Facebook Turns to Scholars to Analyze Social Media’s Impact on Elections

The social network will not review or approve research findings prior to publication

'Respected academic experts' will form a commission

Facebook is going back to school: The social network announced an initiative that will see a group of scholars analyze the impact of social media on elections.

Vice president of communications and public policy Elliot Schrage and director of research David Ginsberg announced in a Newsroom post that the initiative will be funded by the John and Laura Arnold Foundation, the Democracy Fund, the William and Flora Hewlett Foundation, the John S. and James L. Knight Foundation, the Charles Koch Foundation, the Omidyar Network and the Alfred P. Sloan Foundation.

Facebook will not have any right to review or approve research findings prior to publication, and the scholars will be tasked with:

  • Defining the research agenda: Questions to be addressed will include, “Will Facebook’s current product roadmap effectively fight the spread of misinformation and foreign interference?” Specific topics may include misinformation; polarizing content; promoting freedom of expression and association; protecting domestic elections from foreign interference; and civic engagement. Schrage and Ginsberg wrote, “Commission members will learn about Facebook’s internal efforts related to elections and source input from the academic community to determine the most important unanswered research questions. They will also begin to work with international experts to develop research evaluating Facebook’s impact in upcoming elections—with the goal of identifying and mitigating possible negative effects.”
  • Soliciting proposals for independent research on a range of different topics: “Respected academic experts” will form a commission to develop requests for research proposals. Selected scholars will receive funding for their research, as well as access to privacy-protected datasets from Facebook, which they can analyze.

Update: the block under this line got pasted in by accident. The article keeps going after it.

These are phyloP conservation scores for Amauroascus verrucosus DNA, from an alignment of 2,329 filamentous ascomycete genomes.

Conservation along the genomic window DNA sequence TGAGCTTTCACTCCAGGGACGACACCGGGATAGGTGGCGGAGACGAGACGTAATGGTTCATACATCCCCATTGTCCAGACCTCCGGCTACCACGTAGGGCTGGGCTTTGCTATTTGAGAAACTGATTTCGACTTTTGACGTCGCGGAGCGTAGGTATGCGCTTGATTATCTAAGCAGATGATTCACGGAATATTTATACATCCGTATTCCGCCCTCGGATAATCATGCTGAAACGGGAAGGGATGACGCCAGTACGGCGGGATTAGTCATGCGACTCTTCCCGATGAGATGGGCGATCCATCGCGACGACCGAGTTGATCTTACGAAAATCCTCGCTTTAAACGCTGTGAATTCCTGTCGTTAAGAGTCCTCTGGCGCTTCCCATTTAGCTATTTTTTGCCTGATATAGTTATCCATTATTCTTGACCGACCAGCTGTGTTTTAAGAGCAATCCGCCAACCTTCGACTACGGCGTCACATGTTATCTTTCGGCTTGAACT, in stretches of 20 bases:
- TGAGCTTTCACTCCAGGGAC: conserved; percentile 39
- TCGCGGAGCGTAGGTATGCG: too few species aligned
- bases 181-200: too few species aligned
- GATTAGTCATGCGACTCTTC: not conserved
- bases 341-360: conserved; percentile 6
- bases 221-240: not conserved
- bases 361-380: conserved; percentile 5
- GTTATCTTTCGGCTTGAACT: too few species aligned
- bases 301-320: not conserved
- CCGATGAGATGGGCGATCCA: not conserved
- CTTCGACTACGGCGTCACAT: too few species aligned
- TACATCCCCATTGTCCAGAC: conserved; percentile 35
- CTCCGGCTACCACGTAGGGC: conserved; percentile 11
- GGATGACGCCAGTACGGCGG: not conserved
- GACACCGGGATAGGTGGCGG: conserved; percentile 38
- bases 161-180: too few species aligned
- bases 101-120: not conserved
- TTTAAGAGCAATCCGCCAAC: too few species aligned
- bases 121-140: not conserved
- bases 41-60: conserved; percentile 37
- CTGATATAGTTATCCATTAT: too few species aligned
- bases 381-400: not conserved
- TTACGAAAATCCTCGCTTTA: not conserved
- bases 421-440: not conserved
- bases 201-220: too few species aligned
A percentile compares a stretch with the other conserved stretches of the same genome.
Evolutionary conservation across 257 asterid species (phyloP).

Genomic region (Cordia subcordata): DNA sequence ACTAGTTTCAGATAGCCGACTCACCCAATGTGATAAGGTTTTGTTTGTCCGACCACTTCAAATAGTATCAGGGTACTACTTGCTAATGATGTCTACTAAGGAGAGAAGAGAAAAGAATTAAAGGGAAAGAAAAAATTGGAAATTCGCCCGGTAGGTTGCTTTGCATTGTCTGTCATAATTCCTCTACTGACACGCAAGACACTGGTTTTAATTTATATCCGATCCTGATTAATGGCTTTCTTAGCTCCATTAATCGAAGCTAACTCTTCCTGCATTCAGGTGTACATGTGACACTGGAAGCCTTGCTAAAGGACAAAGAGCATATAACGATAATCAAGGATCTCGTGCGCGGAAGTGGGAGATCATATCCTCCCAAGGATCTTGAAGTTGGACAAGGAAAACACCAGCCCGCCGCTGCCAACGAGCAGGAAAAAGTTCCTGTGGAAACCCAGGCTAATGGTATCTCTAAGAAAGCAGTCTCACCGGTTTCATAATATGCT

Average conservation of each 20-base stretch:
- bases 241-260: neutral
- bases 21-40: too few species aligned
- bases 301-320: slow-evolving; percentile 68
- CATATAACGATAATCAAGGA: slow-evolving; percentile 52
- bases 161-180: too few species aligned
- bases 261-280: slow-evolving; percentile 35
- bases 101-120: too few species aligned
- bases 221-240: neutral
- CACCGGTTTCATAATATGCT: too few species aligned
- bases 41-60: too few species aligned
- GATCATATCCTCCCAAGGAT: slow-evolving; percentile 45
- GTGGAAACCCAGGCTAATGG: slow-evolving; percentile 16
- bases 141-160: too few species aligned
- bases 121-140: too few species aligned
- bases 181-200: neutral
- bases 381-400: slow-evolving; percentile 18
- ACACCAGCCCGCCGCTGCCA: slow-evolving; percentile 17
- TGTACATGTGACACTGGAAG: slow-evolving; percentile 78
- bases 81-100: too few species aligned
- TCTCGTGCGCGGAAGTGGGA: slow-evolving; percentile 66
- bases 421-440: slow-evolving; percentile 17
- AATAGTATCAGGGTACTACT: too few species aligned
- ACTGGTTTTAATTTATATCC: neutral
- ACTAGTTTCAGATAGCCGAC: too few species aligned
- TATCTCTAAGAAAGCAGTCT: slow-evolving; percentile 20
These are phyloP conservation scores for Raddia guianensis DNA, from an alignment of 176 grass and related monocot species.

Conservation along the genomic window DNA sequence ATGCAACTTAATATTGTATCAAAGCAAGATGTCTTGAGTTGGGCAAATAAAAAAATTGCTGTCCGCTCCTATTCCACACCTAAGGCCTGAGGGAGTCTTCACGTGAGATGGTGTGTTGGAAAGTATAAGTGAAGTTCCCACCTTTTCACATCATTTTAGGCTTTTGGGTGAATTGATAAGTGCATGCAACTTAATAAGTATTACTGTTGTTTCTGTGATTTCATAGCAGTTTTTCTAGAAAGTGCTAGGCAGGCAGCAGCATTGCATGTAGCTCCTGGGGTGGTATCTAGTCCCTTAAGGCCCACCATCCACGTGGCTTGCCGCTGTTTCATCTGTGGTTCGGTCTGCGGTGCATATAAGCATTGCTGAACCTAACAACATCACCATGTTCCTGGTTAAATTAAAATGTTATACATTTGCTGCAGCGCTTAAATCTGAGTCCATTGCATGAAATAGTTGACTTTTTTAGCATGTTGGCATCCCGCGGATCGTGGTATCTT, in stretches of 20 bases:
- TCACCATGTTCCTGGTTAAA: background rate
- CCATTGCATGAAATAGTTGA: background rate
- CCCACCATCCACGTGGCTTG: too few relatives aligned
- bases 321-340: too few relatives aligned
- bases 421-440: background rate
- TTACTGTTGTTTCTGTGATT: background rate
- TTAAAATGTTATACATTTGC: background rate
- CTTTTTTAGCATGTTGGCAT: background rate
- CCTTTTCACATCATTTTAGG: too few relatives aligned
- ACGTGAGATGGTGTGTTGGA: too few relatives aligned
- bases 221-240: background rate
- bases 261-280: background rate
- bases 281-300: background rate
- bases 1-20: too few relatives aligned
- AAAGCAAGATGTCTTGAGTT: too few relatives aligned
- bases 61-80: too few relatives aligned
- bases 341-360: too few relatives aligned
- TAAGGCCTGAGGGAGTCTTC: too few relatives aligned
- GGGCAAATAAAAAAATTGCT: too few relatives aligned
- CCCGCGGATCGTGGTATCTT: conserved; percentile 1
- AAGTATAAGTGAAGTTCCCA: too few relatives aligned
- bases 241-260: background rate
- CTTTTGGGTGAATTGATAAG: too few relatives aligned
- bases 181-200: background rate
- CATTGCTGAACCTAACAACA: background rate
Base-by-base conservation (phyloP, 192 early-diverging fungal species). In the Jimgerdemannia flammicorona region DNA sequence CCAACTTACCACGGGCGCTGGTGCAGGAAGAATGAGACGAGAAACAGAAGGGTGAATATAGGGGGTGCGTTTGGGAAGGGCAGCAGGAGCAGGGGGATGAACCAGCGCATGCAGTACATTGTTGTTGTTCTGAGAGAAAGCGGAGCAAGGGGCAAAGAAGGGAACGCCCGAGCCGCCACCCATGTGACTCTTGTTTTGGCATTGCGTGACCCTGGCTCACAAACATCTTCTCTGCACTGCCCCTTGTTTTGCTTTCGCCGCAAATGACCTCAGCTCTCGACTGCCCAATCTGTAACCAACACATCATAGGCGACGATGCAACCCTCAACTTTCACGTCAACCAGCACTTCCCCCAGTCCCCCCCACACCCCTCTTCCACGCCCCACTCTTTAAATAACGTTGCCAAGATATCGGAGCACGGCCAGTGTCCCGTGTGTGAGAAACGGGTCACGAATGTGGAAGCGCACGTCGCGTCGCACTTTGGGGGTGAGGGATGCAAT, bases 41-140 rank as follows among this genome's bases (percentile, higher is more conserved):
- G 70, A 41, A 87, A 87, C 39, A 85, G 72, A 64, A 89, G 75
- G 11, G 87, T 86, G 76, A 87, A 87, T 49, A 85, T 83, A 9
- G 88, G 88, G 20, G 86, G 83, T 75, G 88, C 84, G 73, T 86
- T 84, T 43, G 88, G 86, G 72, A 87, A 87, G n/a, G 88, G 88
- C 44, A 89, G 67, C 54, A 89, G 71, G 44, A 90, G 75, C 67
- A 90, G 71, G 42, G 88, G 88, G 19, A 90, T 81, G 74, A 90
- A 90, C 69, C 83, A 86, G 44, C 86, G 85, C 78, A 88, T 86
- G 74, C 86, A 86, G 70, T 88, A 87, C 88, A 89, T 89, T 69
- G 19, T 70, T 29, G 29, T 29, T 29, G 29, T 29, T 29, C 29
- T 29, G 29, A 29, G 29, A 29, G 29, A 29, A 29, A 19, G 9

• Independent and transparent reporting: Schrage and Ginsberg wrote, “Facebook and the foundations funding this project are committed to transparency around the rationale for the structure and membership of the commission. Once established, the commission will have the authority to regularly report on its activities and Facebook’s. This will include the decision-making criteria guiding both the research agenda and scholar selection.”

Schrage and Ginsberg outlined the steps Facebook will take to ensure the privacy of users’ data: “Any proposal submitted through this process must first have been reviewed by a university institutional review board or the international equivalent. And when Facebook data is requested, proposals will be subject to additional review by Facebook’s privacy and research review teams, as well as external privacy experts that the commission identifies. These reviews will help ensure that Facebook acts in accordance with its legal and ethical obligations to the people who use our service, as well as the academic and ethical integrity of the research process.”

The two Facebook executives credited Gary King of Harvard University and Nate Persily of Stanford Law School with developing the academic collaboration model being used in this effort, and they wrote, “Facebook plays an important role in elections around the world, helping people connect and discuss the important issues of the day. We were slow to spot foreign interference in the 2016 U.S. presidential elections, as well as issues with fake accounts and fake news. Our teams have made good progress since then. By working with the academic community, we can help people better understand the broader impact of social media on democracy, as well as improve our work to protect the integrity of elections.”

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